From 1578 until his appointment as Bishop of Llandaff in 1595, William Morgan (1545-1604) was vicar of St Dogfan's church (SY16 2AG) in this charming village just across the border from Montgomeryshire. While here, he was asked by Queen Elizabeth I to translate the Bible into Welsh, so it would be available to the people in their own language. The New Testament had been translated by William Salesbury in 1567 (see below), so Morgan, a scholar of Hebrew, Greek and Aramaic, undertook a translation of the Old Testament together with a revision of Salesbury's work. Published in 1588, Morgan's complete Bible helped to define and unify the Welsh language, which at the time was idivided into many local dialects.

The church is proud of its role as the birthplace of the Welsh Bible. There are slate roundels with a relief portrait of Morgan and inscriptions in English and Welsh on the wall at the entrance to the churchyard. Inside, the church has just one nave, with no aisles, and when it meets the transepts, the forward facing pews are extended into the transept on one side, making extremely long benches. There are display cases with early copies of Welsh Bibles, but these are not first editions. Within the altar rail is a brass memorial plaque to Morgan.




In the centre of the village, set deep in rural Denbighshire, is a monument featuring a bronze statue of a Welsh maiden and the names of several distinguished people born here or associated with the area.  One is William Salesbury (c1520-c1584), a prolific writer and Renaissanace man of the Tudor period.

Salesbury attended Oxford University, studying Hebrew, Greek and Latin, and became familiar with the writings of Martin Luther and William Tyndale. Following their lead, he saw the need for every nation to have access to the scripures in their own language and in due course became a convinced Protestant.  Lying low during the reign of Queen Mary (1553-58), probably at Llanrwst, he later cooperated with others to translate the New Testament and the Book  of Common Prayer into Welsh, laying the foundation for William Morgan's complete translation of the Bible.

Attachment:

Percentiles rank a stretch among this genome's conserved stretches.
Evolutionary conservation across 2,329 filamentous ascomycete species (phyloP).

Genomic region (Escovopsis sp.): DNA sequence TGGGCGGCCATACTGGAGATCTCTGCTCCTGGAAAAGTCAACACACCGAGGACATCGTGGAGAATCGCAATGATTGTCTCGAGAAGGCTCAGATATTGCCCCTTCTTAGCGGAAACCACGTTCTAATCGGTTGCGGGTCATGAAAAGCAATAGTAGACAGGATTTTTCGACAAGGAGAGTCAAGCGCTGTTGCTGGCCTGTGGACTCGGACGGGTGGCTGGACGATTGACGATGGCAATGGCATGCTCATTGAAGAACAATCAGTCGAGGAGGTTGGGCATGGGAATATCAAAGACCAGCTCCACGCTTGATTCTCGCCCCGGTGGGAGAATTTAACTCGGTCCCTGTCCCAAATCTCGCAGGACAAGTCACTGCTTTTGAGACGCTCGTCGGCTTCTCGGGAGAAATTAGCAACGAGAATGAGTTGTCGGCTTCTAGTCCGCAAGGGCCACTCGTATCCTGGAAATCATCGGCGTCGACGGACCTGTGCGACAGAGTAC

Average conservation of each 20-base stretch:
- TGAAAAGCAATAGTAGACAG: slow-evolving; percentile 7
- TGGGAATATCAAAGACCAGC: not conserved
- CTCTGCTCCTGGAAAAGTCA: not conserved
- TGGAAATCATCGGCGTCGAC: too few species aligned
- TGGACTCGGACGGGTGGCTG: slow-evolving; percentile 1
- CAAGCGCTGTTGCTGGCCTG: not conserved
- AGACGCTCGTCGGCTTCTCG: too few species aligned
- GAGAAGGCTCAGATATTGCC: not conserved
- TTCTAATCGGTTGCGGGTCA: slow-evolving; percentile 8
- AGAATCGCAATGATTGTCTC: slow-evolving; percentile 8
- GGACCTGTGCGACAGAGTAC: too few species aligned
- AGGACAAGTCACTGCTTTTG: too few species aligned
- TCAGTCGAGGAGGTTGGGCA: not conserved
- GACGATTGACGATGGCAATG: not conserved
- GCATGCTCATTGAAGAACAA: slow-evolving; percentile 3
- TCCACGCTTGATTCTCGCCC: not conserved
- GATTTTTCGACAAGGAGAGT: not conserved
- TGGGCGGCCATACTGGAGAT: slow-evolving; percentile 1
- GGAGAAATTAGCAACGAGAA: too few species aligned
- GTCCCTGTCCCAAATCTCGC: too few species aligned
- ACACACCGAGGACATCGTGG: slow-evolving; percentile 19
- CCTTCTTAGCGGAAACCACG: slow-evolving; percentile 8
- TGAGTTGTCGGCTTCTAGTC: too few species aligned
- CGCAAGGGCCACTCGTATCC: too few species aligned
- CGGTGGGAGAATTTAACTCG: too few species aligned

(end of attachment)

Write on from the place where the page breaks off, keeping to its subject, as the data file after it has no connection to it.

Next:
Two brothers Henry Rees (1798-1869) and William Rees (1802-1883) were also born here.  Both became preachers, Henry as a Calvinistic Methodist and William as an Independent, and both have memorial chapels in the village.  The Henry Rees Memorial Chapel is still in use for worship, while William's chapel appears to have been converted to a private dwelling.  Today, William Rees is best remembered for the English translation of his hymn, which became the virtual anthem of the Welsh Revival of 1904-05:

Here is love, vast as the ocean,                                                                                                                                               Loving-kindness as the flood,                                                                                                                                                When the prince of life our ransom,                                                                                                                                         Shed for us his precious blood.